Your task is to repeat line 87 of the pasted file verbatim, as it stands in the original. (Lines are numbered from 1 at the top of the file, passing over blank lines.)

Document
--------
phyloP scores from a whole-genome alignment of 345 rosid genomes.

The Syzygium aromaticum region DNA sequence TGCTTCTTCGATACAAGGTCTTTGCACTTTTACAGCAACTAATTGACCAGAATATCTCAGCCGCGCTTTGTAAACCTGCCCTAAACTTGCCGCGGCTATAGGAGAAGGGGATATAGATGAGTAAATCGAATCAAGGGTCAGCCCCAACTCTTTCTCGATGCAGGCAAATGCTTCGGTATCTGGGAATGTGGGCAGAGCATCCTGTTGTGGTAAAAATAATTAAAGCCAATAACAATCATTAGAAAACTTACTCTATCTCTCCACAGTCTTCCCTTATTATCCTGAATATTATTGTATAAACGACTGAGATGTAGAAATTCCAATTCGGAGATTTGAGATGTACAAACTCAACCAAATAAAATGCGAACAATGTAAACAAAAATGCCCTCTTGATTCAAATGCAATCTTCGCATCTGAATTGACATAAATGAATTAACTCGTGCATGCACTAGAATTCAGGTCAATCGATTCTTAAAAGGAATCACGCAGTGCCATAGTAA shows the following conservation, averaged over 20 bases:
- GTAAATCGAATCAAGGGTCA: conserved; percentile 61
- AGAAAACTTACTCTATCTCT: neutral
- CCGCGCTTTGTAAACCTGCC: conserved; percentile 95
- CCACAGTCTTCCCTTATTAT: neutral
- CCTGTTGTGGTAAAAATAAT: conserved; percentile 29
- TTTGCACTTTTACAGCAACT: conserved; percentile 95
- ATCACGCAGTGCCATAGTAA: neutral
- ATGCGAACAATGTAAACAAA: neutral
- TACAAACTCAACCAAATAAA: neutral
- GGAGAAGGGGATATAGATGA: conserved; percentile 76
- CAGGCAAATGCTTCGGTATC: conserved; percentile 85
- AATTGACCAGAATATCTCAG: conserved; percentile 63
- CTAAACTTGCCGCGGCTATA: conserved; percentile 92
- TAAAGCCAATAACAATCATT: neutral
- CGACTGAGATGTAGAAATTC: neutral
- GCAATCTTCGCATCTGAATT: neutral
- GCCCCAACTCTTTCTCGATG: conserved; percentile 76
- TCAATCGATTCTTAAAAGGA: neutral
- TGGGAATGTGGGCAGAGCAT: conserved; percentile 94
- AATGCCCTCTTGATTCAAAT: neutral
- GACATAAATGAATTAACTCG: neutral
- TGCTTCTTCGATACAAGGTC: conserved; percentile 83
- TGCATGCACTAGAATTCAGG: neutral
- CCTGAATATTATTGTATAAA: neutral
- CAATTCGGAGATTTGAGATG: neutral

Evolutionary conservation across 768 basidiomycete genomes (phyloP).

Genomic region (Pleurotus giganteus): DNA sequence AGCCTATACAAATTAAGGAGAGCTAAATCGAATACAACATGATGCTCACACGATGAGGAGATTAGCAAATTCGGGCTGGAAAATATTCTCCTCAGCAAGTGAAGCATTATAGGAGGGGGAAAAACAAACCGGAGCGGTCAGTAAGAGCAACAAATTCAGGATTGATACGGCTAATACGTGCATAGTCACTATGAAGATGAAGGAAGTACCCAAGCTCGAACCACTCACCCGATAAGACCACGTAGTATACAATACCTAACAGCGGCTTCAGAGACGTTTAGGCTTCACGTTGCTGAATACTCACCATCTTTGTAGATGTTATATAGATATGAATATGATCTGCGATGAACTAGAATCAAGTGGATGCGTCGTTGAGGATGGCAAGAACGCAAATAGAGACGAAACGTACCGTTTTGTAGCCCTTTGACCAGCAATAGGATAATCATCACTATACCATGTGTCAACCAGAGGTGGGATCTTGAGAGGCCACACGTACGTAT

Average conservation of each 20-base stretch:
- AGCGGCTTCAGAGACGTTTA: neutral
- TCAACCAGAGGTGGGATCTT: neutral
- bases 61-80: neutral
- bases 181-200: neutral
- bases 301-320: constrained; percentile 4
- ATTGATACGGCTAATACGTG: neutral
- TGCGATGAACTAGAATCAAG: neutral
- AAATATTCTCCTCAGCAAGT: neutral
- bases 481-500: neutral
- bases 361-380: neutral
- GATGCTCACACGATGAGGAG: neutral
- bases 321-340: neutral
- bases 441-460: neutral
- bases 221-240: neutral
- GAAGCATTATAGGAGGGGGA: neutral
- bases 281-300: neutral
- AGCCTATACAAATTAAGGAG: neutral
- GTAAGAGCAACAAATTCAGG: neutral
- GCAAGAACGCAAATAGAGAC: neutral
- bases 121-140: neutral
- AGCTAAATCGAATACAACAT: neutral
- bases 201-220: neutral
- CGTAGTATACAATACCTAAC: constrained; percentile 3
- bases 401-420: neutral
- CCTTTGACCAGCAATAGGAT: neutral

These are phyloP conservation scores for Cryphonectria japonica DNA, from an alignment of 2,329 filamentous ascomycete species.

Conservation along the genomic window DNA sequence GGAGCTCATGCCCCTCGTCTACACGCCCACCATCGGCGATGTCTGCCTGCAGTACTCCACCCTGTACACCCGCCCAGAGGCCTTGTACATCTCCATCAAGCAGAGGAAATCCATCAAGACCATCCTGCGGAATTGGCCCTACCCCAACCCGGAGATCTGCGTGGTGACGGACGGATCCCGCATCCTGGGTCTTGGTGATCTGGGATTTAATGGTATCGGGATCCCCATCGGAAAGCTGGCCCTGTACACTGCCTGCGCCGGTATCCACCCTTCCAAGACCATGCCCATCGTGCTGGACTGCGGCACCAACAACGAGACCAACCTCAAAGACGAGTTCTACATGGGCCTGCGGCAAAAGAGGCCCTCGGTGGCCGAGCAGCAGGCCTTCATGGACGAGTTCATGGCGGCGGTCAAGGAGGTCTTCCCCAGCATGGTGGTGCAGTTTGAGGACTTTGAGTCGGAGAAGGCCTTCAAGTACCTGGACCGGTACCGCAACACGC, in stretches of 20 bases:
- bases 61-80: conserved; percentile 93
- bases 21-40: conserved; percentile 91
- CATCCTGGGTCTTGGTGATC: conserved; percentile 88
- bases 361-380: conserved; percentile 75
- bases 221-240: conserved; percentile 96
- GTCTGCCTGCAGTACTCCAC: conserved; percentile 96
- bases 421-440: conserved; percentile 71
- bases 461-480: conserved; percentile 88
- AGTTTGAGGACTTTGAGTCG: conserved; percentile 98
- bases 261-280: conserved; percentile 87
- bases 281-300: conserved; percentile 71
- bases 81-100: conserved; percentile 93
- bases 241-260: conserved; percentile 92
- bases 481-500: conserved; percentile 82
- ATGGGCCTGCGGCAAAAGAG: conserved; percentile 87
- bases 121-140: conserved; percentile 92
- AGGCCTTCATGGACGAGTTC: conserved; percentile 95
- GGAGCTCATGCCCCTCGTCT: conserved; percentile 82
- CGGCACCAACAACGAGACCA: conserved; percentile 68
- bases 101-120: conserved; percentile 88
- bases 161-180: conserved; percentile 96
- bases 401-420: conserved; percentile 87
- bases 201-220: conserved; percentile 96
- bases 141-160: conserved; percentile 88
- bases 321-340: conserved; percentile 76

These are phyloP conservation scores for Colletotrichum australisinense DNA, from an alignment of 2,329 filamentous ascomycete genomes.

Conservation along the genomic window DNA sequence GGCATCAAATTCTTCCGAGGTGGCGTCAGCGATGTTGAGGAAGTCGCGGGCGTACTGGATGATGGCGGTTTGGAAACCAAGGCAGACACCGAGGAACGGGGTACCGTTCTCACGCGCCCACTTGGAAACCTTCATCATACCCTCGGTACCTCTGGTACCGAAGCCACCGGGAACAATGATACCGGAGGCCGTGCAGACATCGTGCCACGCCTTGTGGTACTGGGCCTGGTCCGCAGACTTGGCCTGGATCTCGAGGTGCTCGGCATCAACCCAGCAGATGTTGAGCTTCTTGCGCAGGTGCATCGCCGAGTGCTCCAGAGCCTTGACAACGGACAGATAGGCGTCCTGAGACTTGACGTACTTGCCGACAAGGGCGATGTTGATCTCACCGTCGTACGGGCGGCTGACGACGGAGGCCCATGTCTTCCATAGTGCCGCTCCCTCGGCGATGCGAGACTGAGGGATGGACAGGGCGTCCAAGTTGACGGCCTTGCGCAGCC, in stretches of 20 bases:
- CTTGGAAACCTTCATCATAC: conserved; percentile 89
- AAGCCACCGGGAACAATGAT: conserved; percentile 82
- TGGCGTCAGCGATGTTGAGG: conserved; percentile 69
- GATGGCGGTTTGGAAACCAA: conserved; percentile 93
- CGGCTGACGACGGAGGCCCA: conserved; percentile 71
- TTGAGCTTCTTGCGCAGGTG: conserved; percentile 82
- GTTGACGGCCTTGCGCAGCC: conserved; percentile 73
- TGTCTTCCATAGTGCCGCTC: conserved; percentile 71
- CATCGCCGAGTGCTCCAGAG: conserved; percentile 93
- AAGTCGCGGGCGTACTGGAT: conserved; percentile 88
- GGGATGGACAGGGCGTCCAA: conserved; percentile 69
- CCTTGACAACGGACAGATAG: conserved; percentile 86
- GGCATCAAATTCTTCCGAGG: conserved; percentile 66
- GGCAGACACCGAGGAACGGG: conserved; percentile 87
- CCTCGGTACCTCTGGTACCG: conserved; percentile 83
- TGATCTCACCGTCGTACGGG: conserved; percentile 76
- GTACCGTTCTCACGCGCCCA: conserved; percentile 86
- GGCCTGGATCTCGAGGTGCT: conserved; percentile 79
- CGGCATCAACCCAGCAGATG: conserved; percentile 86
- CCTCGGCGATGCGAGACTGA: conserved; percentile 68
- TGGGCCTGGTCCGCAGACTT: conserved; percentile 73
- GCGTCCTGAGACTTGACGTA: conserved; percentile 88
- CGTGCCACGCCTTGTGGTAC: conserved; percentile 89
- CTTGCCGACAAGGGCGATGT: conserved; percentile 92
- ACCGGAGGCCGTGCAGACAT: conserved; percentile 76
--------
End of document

- TGGCGTCAGCGATGTTGAGG: conserved; percentile 69